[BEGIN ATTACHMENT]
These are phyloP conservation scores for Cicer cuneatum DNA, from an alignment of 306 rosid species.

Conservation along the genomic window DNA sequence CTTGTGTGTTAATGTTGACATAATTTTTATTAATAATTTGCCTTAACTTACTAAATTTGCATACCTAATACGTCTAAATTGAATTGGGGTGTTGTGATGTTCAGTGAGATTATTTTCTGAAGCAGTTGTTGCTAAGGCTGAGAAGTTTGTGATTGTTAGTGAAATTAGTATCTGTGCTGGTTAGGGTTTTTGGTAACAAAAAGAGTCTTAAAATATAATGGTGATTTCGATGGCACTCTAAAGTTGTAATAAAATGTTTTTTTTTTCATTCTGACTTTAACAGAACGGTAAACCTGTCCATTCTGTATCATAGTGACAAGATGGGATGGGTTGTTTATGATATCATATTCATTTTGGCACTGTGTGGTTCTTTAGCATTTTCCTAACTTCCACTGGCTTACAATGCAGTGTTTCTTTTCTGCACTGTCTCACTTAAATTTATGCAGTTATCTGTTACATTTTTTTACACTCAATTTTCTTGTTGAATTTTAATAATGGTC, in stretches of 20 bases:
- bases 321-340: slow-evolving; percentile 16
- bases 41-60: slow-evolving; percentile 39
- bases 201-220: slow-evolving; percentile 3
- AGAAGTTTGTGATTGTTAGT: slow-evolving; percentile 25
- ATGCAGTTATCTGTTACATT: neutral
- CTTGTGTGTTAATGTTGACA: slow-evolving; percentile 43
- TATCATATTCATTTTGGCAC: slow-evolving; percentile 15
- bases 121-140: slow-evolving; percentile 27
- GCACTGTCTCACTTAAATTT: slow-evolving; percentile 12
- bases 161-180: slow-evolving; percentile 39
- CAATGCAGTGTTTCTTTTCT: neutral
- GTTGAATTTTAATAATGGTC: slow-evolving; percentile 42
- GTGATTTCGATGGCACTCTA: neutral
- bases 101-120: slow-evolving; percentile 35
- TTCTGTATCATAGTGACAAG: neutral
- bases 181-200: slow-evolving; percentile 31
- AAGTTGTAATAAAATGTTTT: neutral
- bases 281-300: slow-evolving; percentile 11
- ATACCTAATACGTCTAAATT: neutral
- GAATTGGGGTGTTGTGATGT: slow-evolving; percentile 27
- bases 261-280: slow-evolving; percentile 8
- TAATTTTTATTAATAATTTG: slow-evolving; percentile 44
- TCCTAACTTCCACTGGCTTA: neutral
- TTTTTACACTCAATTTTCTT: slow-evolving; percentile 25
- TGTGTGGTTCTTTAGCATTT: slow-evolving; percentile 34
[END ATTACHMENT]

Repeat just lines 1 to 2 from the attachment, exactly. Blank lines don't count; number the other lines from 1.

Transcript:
These are phyloP conservation scores for Cicer cuneatum DNA, from an alignment of 306 rosid species.

Conservation along the genomic window DNA sequence CTTGTGTGTTAATGTTGACATAATTTTTATTAATAATTTGCCTTAACTTACTAAATTTGCATACCTAATACGTCTAAATTGAATTGGGGTGTTGTGATGTTCAGTGAGATTATTTTCTGAAGCAGTTGTTGCTAAGGCTGAGAAGTTTGTGATTGTTAGTGAAATTAGTATCTGTGCTGGTTAGGGTTTTTGGTAACAAAAAGAGTCTTAAAATATAATGGTGATTTCGATGGCACTCTAAAGTTGTAATAAAATGTTTTTTTTTTCATTCTGACTTTAACAGAACGGTAAACCTGTCCATTCTGTATCATAGTGACAAGATGGGATGGGTTGTTTATGATATCATATTCATTTTGGCACTGTGTGGTTCTTTAGCATTTTCCTAACTTCCACTGGCTTACAATGCAGTGTTTCTTTTCTGCACTGTCTCACTTAAATTTATGCAGTTATCTGTTACATTTTTTTACACTCAATTTTCTTGTTGAATTTTAATAATGGTC, in stretches of 20 bases: